According to data published on March 8th, 44 percent of the managerial positions in Slovenia are held by women. Only four other EU members have a higher percentage, while in the entire EU just over one third of managers are women.
The gap is even larger when we look at senior executives in the largest companies. In the EU less than one fifth (18%) of the top positions in large companies are held by women. Slovenia is again in fifth place here, with a 27 percent share of female senior executives. In fact, the largest Slovenian company, Petrol, is led by a woman, Nada Drobne Popović. Adria Mobil, one of the leading European producers of motorhomes and caravans, has been successfully led by Sonja Gole for almost 25 years. Varis manufactures prefabricated bathrooms for prestigious hotel chains and is led by Sabina Sobočan. Even Slovenia’s police and armed forces were headed by women until this March.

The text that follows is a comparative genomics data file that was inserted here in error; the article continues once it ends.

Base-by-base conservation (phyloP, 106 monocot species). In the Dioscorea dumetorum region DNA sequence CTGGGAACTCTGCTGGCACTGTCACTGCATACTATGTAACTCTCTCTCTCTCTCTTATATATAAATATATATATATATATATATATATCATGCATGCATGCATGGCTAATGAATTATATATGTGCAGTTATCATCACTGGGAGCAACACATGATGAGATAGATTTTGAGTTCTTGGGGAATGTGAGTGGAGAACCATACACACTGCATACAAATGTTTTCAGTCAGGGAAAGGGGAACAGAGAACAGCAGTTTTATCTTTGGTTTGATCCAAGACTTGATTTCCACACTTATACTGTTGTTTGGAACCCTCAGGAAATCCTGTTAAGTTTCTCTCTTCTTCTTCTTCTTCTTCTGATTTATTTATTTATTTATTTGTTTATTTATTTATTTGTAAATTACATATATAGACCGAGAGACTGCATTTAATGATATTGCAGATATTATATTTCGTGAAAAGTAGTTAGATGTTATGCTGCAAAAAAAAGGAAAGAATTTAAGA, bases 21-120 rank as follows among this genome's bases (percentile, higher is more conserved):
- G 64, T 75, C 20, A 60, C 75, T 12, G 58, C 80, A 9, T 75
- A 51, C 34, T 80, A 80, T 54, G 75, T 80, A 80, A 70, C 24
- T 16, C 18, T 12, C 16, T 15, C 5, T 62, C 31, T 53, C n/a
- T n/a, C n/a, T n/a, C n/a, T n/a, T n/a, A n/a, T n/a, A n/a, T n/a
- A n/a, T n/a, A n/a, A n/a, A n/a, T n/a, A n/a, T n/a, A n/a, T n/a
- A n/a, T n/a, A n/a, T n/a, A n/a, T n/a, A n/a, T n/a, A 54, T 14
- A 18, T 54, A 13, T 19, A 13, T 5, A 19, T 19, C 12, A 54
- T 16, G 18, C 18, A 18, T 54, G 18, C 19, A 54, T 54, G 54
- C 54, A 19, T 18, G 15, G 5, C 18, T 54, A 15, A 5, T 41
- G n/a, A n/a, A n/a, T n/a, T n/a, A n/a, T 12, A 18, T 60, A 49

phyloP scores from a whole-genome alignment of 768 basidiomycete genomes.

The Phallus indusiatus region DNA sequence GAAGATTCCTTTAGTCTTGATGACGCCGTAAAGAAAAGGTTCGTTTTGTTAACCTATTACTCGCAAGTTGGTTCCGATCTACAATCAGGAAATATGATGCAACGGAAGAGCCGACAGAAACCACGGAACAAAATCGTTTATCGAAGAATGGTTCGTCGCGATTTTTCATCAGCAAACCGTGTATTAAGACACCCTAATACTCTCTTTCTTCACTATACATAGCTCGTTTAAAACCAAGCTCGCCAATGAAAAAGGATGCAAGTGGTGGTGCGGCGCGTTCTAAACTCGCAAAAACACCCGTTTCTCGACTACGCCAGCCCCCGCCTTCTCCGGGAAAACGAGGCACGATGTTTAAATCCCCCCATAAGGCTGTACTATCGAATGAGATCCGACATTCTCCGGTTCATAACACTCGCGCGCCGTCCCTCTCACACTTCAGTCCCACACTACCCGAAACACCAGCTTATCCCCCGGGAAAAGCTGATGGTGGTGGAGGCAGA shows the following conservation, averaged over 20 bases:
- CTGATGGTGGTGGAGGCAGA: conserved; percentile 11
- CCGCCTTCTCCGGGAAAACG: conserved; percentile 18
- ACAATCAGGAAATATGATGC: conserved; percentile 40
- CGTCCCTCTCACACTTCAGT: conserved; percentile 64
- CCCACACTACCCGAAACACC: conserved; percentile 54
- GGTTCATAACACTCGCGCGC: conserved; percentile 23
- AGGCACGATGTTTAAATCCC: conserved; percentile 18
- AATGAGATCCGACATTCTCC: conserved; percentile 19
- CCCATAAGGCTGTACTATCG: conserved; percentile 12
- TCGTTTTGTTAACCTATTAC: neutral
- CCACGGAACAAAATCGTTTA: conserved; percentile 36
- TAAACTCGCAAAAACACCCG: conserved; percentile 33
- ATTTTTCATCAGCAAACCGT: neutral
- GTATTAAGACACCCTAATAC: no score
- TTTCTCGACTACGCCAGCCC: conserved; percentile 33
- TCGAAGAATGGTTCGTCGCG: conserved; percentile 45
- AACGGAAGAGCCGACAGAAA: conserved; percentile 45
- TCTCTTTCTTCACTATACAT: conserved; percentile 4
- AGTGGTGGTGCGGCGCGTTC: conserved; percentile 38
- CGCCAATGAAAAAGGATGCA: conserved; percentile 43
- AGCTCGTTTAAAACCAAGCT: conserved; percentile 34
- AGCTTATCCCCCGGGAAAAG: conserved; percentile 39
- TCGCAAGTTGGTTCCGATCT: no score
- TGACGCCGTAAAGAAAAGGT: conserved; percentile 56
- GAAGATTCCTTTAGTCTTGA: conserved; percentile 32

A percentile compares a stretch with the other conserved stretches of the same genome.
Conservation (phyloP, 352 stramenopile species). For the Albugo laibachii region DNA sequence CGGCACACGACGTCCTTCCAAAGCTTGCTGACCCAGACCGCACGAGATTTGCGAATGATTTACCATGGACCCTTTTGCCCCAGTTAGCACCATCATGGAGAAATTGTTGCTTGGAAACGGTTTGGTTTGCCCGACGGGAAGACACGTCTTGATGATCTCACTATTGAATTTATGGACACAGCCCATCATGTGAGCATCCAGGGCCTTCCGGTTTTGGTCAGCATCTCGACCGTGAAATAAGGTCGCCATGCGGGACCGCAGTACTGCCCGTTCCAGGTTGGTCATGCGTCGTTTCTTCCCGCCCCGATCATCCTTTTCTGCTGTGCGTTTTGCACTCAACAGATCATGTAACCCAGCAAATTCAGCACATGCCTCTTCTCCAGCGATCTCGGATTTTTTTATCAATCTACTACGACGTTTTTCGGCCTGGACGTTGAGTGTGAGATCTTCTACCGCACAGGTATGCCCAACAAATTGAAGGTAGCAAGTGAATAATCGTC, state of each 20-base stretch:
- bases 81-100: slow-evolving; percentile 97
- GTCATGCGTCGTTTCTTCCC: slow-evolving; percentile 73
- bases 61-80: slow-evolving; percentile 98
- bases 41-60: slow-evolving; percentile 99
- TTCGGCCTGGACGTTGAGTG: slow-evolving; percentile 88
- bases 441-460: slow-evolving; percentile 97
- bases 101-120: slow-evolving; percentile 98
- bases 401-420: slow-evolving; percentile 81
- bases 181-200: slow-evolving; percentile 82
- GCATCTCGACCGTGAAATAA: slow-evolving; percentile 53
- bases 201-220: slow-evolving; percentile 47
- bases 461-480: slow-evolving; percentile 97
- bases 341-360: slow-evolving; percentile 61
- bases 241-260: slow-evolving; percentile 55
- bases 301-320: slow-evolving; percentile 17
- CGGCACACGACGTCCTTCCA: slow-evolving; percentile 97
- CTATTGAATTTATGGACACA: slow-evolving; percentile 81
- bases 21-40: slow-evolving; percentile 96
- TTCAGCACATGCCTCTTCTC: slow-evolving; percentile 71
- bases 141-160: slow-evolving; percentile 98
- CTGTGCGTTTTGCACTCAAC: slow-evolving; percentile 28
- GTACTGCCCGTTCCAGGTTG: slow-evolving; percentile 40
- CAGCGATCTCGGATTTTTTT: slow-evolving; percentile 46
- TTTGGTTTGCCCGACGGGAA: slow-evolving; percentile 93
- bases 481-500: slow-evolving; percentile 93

Not everything is perfect, of course. The share of female board members in the largest companies is around 20 percent - below the EU average of 28 percent. There’s still an employment gap: 79 percent of Slovenian males in the age group between 20 and 64 are employed, compared to only 71.7 percent of females. The EU average for female employment rate is at 66.5 percent. When it comes to education, female employees far outclass their male counterparts: 45 percent of employed women have college or university education, compared to only 26 percent of employed males.